Stein says the stainless barrel business has picked up in the past few years, fueled by concerns for reusability and sustainability. Dean Ricker of Skolnik says that wineries came to his company about 15 years ago and got them into the stainless barrel business, which now accounts for several thousand barrels per year and about 8% of Skolnik’s work. Custom Metalcraft in Springfield, Mo., says the barrel business has taken off in the past 10 years.

In whatever shape and size, with whatever bells and whistles in the way of fittings, stainless barrels have one great advantage over the oak original: They can be cleaned much more thoroughly and much more easily. The inside surfaces of barrels are full of nooks and crannies and hard to get at with even steam or ozone, providing plenty of condos for critters whose role in winemaking is not helpful. Once infested, resanitizing barrels is nearly impossible without destroying the usefulness of the barrel. Stainless is happy to get blasted with whatever cleaning agent you prefer, and it can sit empty for months at a time with no danger of becoming a permanent Brett farm. Some producers feature seamless stainless barrels with no crevices at all inside.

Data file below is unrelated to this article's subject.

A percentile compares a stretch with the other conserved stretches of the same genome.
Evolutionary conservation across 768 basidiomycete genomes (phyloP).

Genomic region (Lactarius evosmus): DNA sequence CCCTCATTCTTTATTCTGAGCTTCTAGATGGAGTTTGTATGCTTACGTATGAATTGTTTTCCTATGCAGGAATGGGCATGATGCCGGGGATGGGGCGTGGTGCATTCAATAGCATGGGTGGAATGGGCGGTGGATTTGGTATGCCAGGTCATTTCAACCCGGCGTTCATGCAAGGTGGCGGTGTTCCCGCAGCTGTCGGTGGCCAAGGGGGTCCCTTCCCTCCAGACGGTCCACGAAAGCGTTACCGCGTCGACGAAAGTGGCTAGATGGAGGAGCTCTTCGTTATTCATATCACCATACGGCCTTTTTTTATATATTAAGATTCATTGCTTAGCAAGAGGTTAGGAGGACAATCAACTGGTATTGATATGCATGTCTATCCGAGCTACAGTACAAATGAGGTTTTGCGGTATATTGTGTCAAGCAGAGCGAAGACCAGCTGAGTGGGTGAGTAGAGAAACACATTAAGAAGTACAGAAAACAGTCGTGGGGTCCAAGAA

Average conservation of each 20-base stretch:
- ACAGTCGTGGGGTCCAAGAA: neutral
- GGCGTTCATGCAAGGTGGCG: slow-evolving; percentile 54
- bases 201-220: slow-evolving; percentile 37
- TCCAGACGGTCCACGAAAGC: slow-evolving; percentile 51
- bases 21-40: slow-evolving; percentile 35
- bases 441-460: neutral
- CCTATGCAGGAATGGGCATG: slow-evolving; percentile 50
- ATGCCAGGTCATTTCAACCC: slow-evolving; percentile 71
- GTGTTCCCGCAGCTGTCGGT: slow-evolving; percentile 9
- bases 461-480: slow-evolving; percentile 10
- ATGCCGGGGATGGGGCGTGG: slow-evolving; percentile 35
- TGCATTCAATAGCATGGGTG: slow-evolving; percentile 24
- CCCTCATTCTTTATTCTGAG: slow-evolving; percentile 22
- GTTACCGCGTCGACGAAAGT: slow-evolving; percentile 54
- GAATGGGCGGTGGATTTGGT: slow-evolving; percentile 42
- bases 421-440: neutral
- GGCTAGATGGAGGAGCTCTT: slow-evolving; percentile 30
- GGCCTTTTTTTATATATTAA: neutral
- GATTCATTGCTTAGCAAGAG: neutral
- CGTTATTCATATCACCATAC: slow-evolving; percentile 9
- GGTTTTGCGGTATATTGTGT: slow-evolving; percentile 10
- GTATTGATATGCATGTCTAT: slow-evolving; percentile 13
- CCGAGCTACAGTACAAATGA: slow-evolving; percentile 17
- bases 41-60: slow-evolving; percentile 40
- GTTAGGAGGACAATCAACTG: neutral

Stainless barrels can be used for 20 years or more—far longer than oak barrels, which usually turn into planters after three or four years. Initial costs are roughly comparable to new oak barrels; both options range widely, depending on the number of custom-designed features (stainless) or the prestige of the forest (oak). But over time, stainless is clearly a good investment. And once the barrel is fabricated, it stays fabricated; there’s no need to chop down more trees the next year. Depending on how you do the calculation, the metal barrel may be a “greener” option than the plant-based version.

But does it age like oak?
Besides looking nifty, oak barrels serve two important functions, flavoring and rounding/concentrating. The flavor part (and its frequent companion, contributions of oak tannin) is fairly easy to approximate in any kind of container with the judicious use of oak products. Oak adjuncts can do the job in tanks, in non-oak barrels. And for that matter, in entirely neutral oak barrels. Indeed, there is something to be said for the degree of control available by adding oak in bits and pieces: a new barrel will give whatever it gives, which may or may not be exactly what the winemaker had in mind, but a series of smaller, sequential oak alternative additions allows for finer tuning.